Do Gina Raimondo and Matt Brown Support Congressional Dems’ Plan To Raise Taxes On Rhode Islanders?

Last week, Democrats in Congress released a new tax hike plan, promising to increase income taxes, business taxes, and the death tax, if they manage to secure majorities in Congress this November. As Democrat Governor Gina Raimondo and former Democrat Secretary of State Matt Brown compete in Rhode Island’s gubernatorial election, they owe voters a direct answer: Do they support these tax hikes?

Raimondo has spent months railing against recent federal tax cuts by the GOP, calling them “unconscionable,” but was forced to acknowledge the positive impact they had on Rhode Island when National Grid lowered its utility rates as a direct result of the GOP’s federal tax cuts. One of Rhode Island’s largest employers, CVS, also experienced a boost from the GOP’s tax cuts, with its net income attributable rising by 92.6 percent. But now with Democrats in Congress trying to reverse this with business tax hikes, Rhode Islanders deserve to know whether Raimondo supports their efforts. Raimondo’s far-left independent challenger, former Secretary of State Matt Brown has also been silent on the Democrats’ proposals.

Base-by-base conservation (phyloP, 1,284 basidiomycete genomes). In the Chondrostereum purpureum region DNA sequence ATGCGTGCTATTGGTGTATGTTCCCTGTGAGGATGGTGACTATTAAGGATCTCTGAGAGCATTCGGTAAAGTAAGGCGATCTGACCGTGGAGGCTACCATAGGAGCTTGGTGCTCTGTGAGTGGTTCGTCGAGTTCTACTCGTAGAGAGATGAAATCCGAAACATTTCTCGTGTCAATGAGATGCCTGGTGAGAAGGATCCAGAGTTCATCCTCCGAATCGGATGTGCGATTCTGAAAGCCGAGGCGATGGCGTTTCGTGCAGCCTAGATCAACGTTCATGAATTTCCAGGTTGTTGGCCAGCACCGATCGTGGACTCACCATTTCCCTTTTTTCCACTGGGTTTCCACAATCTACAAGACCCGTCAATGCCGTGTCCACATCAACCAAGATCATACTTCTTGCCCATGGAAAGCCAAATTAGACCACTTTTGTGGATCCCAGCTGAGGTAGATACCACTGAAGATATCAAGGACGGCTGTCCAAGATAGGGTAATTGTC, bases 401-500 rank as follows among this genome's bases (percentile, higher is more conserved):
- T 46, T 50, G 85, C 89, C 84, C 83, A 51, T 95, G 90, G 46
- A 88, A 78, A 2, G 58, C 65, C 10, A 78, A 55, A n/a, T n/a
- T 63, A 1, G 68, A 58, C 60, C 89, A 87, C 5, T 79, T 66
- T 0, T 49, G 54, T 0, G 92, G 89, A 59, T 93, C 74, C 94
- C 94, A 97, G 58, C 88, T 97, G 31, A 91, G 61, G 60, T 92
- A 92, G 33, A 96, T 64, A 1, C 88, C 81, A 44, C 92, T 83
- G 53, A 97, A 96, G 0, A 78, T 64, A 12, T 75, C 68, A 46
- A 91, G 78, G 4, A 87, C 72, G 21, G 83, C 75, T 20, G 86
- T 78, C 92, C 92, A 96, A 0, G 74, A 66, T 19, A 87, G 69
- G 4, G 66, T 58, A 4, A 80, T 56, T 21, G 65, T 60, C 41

Do Raimondo and Brown support Congressional Democrats’ plan to raise taxes on the people of Rhode Island? Voters deserve to know.

Forbes writes:

“This week, Congressional Democrats released a detailed tax hike plan that they promised to implement if given majority control of the House and Senate after the 2018 midterm elections. So much for the crocodile tears about the deficit–Democrats want to raise taxes not to reduce the debt, but rather to spend that tax hike money on boondoggle projects…

Up until this year, the United States labored under the highest corporate income tax rate in the developed world. As a result, jobs and capital were fleeing America for more normal tax rates that could be found in tax havens like France and China (saracasm font very much activated). Finally, after many years of bipartisan consensus that the U.S. corporate rate had become an impediment to attracting new jobs and investment, Congress cut the rate all the way from 35 to 21 percent. Even doing that only puts us in the middle of the pack of developed nations, but that’s a heck of a lot better than dead last…

Instead of figuring out how to raise taxes, Congressional Democrats would do better to work in a bipartisan manner to make the middle class and pro-jobs tax relief just passed into law permanent. A rising tide lifts all boats.”